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# Gearing, Slowing the System

## Gearing, Slowing the System

(OP)
Hello,

I am aware that I can trade torque for RPM using gearing, however is there a way to slow down a high torque system with the resultant being a low torque high RPM system?
Example:
Suppose that I have a bucket of water hanging on a pulley from the ceiling of a room. The rope that is attached to the bucket of water is also attached to a wheel system that is on the ground. As the bucket of water falls, it will pull on the rope which will pull on the pulley and in turn spin the wheel.

Currently, once the bucket is released it will quickly drop and the wheel will spin really fast for a second and then stop.

My question is, is there a way to engineer the wheel system such that it makes the bucket fall slowly over time without loosing a significant portion of the stored potential energy?

Any help pointing me in the right direction would be most appreciated.
Thank you,
James :D

### RE: Gearing, Slowing the System

Use a counter weight.

### RE: Gearing, Slowing the System

The energy has to go somewhere. If the step-up ratio is too high it will be put into friction of the gears and turned into heat. An alternative is an escapement as is used in pendulum clocks.

### RE: Gearing, Slowing the System

(OP)
Thank you for the replies!

I like the idea of a counterweight, however, I'm not sure it will work. You are right that it will slow the main load down, however the main load's gravitational force will cause the system to have a high velocity overtime. So the load will start to move slowly at first, but after a little bit of time, it will be moving too fast. Thank you very much for your thoughts though :)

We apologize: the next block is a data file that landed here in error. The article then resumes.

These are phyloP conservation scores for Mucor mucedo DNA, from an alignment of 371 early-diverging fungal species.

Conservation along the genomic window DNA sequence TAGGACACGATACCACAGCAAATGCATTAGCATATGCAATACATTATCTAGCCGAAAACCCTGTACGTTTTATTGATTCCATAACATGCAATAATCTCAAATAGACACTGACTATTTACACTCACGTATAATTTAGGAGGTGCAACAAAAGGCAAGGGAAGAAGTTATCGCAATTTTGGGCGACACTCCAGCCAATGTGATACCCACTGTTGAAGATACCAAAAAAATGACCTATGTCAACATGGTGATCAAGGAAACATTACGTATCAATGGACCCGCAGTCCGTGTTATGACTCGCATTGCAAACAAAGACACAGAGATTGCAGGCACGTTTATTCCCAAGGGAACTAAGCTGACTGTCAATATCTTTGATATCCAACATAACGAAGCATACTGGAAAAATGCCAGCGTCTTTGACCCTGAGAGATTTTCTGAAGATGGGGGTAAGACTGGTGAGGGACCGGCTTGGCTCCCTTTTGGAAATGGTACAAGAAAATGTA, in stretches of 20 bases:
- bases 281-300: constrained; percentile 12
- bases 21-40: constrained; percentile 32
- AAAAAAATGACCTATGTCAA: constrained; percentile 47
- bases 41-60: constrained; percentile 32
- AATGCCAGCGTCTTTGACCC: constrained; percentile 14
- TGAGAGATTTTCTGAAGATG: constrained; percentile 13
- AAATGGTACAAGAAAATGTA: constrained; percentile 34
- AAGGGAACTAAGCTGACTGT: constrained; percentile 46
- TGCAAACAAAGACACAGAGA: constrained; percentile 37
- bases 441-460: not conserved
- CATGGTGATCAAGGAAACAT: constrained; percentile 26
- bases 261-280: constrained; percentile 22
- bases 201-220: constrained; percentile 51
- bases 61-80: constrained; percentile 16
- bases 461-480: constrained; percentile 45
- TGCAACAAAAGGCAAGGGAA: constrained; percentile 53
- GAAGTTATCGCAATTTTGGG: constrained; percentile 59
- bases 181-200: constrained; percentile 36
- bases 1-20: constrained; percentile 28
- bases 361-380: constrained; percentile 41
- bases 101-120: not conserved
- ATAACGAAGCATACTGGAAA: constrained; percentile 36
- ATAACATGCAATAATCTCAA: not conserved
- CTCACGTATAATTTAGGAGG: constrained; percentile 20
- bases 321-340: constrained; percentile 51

The pendulum idea sounds really neat! Although that will greatly increase the complexity of the system, it might be worth looking into. Outside of pendulum clocks, can you think of any other system that utilizes a similar regulating function? Thank you for your post. :)

### RE: Gearing, Slowing the System

First thing that comes to mind is a torque converter, or fluid coupling.

### RE: Gearing, Slowing the System

jlatshaw,

Would something like a centrifugal clutch work? You want something that engages if the speed gets too high.

--
JHG

### RE: Gearing, Slowing the System

Use the wheel system to wind a spring?

### RE: Gearing, Slowing the System

That is essentially describing the function of a torsion bar in a garage door.

When it comes to couplings we are always here to help.
WWW.PSCCOUPLINGS.COM

### RE: Gearing, Slowing the System

(OP)
Thank you all very much for the response that you have given me. I greatly appreciate them.

The torsion bar and pendulum ideas are my favorites. Thank you for taking time to help think of those :)

### RE: Gearing, Slowing the System

Depends where you want to put the energy.

If you want to convert the potential energy of the bucket into kinetic energy in the shaft (a flywheel for example), you need a variable ratio drive. eg use a deep pulley groove the same width as your cord so that the effective pulley diameter is large with the bucket at the top and small with the bucket at the bottom of its travel.

je suis charlie

### RE: Gearing, Slowing the System

what about a simple brake system? like disk brakes.

### RE: Gearing, Slowing the System

Is your actual system accelerated, as the falling bucket of your example?

"Engineering is achieving function while avoiding failure." - Henry Petroski

### RE: Gearing, Slowing the System

#### Quote:

is there a way to engineer the wheel system such that it makes the bucket fall slowly over time
YES

#### Quote:

without loosing a significant portion of the stored potential energy?
NO

See "over unity", "no free lunch", and "Atwood's Machine".

### RE: Gearing, Slowing the System

Mike.
Your "no" needs to be qualified.
The energy can be stored elsewhere eg it could be used to raise a counterweight, accelerate a flywheel or charge a battery or capacitor.

je suis charlie

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